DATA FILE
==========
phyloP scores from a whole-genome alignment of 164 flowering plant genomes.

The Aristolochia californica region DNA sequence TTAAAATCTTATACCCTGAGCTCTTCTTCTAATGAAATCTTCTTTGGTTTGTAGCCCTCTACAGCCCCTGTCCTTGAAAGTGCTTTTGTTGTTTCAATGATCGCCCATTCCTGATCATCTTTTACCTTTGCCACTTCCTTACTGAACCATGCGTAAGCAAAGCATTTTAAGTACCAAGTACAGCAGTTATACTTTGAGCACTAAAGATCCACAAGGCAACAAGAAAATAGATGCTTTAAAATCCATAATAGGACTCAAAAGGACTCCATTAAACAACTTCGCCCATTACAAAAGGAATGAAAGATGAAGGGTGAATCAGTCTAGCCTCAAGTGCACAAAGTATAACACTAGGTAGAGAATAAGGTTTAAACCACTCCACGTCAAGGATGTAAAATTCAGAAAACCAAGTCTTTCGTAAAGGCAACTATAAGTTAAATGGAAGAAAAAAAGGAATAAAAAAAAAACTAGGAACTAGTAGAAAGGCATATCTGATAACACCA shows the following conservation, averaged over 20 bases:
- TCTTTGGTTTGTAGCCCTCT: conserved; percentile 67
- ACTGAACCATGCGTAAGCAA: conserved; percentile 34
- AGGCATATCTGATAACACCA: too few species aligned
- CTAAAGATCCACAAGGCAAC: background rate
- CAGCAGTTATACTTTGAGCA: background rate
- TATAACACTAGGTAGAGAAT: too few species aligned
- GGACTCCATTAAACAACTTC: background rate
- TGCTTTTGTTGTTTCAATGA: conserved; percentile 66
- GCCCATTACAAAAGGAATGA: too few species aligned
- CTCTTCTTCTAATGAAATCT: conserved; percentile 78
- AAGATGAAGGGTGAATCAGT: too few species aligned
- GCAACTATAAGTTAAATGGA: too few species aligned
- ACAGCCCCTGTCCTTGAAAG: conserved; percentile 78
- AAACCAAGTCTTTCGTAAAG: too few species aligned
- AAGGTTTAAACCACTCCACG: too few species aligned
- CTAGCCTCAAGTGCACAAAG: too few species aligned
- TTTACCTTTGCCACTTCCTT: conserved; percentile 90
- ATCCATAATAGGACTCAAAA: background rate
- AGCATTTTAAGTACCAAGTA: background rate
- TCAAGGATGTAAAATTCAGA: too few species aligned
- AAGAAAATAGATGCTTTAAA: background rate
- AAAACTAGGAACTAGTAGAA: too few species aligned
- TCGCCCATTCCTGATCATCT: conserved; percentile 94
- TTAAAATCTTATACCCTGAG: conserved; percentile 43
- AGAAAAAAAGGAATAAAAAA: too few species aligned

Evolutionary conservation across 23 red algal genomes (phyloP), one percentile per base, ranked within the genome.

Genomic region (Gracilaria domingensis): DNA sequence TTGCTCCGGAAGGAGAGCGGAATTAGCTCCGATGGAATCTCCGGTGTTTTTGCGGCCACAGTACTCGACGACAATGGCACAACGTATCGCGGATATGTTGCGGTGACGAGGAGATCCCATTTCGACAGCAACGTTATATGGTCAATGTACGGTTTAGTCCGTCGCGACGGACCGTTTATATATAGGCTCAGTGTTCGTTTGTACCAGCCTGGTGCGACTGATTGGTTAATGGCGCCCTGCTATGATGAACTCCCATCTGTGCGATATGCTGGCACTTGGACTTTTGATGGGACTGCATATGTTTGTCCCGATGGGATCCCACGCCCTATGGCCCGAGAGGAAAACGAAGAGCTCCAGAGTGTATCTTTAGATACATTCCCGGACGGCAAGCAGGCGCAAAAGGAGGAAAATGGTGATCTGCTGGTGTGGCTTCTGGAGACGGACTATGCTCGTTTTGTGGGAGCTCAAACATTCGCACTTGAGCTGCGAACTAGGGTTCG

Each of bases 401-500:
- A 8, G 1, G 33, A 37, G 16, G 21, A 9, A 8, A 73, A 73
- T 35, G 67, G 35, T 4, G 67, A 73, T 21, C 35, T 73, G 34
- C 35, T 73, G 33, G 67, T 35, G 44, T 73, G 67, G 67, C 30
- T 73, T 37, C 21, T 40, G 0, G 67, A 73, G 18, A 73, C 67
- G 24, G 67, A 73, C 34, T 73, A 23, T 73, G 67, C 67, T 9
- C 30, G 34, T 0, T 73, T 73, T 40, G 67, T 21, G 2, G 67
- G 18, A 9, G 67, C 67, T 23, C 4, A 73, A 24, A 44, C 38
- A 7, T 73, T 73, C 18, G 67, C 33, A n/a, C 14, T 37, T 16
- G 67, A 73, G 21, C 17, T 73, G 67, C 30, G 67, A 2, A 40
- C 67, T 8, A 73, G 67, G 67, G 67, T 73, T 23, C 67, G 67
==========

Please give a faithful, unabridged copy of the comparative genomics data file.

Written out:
phyloP scores from a whole-genome alignment of 164 flowering plant genomes.

The Aristolochia californica region DNA sequence TTAAAATCTTATACCCTGAGCTCTTCTTCTAATGAAATCTTCTTTGGTTTGTAGCCCTCTACAGCCCCTGTCCTTGAAAGTGCTTTTGTTGTTTCAATGATCGCCCATTCCTGATCATCTTTTACCTTTGCCACTTCCTTACTGAACCATGCGTAAGCAAAGCATTTTAAGTACCAAGTACAGCAGTTATACTTTGAGCACTAAAGATCCACAAGGCAACAAGAAAATAGATGCTTTAAAATCCATAATAGGACTCAAAAGGACTCCATTAAACAACTTCGCCCATTACAAAAGGAATGAAAGATGAAGGGTGAATCAGTCTAGCCTCAAGTGCACAAAGTATAACACTAGGTAGAGAATAAGGTTTAAACCACTCCACGTCAAGGATGTAAAATTCAGAAAACCAAGTCTTTCGTAAAGGCAACTATAAGTTAAATGGAAGAAAAAAAGGAATAAAAAAAAAACTAGGAACTAGTAGAAAGGCATATCTGATAACACCA shows the following conservation, averaged over 20 bases:
- TCTTTGGTTTGTAGCCCTCT: conserved; percentile 67
- ACTGAACCATGCGTAAGCAA: conserved; percentile 34
- AGGCATATCTGATAACACCA: too few species aligned
- CTAAAGATCCACAAGGCAAC: background rate
- CAGCAGTTATACTTTGAGCA: background rate
- TATAACACTAGGTAGAGAAT: too few species aligned
- GGACTCCATTAAACAACTTC: background rate
- TGCTTTTGTTGTTTCAATGA: conserved; percentile 66
- GCCCATTACAAAAGGAATGA: too few species aligned
- CTCTTCTTCTAATGAAATCT: conserved; percentile 78
- AAGATGAAGGGTGAATCAGT: too few species aligned
- GCAACTATAAGTTAAATGGA: too few species aligned
- ACAGCCCCTGTCCTTGAAAG: conserved; percentile 78
- AAACCAAGTCTTTCGTAAAG: too few species aligned
- AAGGTTTAAACCACTCCACG: too few species aligned
- CTAGCCTCAAGTGCACAAAG: too few species aligned
- TTTACCTTTGCCACTTCCTT: conserved; percentile 90
- ATCCATAATAGGACTCAAAA: background rate
- AGCATTTTAAGTACCAAGTA: background rate
- TCAAGGATGTAAAATTCAGA: too few species aligned
- AAGAAAATAGATGCTTTAAA: background rate
- AAAACTAGGAACTAGTAGAA: too few species aligned
- TCGCCCATTCCTGATCATCT: conserved; percentile 94
- TTAAAATCTTATACCCTGAG: conserved; percentile 43
- AGAAAAAAAGGAATAAAAAA: too few species aligned

Evolutionary conservation across 23 red algal genomes (phyloP), one percentile per base, ranked within the genome.

Genomic region (Gracilaria domingensis): DNA sequence TTGCTCCGGAAGGAGAGCGGAATTAGCTCCGATGGAATCTCCGGTGTTTTTGCGGCCACAGTACTCGACGACAATGGCACAACGTATCGCGGATATGTTGCGGTGACGAGGAGATCCCATTTCGACAGCAACGTTATATGGTCAATGTACGGTTTAGTCCGTCGCGACGGACCGTTTATATATAGGCTCAGTGTTCGTTTGTACCAGCCTGGTGCGACTGATTGGTTAATGGCGCCCTGCTATGATGAACTCCCATCTGTGCGATATGCTGGCACTTGGACTTTTGATGGGACTGCATATGTTTGTCCCGATGGGATCCCACGCCCTATGGCCCGAGAGGAAAACGAAGAGCTCCAGAGTGTATCTTTAGATACATTCCCGGACGGCAAGCAGGCGCAAAAGGAGGAAAATGGTGATCTGCTGGTGTGGCTTCTGGAGACGGACTATGCTCGTTTTGTGGGAGCTCAAACATTCGCACTTGAGCTGCGAACTAGGGTTCG

Each of bases 401-500:
- A 8, G 1, G 33, A 37, G 16, G 21, A 9, A 8, A 73, A 73
- T 35, G 67, G 35, T 4, G 67, A 73, T 21, C 35, T 73, G 34
- C 35, T 73, G 33, G 67, T 35, G 44, T 73, G 67, G 67, C 30
- T 73, T 37, C 21, T 40, G 0, G 67, A 73, G 18, A 73, C 67
- G 24, G 67, A 73, C 34, T 73, A 23, T 73, G 67, C 67, T 9
- C 30, G 34, T 0, T 73, T 73, T 40, G 67, T 21, G 2, G 67
- G 18, A 9, G 67, C 67, T 23, C 4, A 73, A 24, A 44, C 38
- A 7, T 73, T 73, C 18, G 67, C 33, A n/a, C 14, T 37, T 16
- G 67, A 73, G 21, C 17, T 73, G 67, C 30, G 67, A 2, A 40
- C 67, T 8, A 73, G 67, G 67, G 67, T 73, T 23, C 67, G 67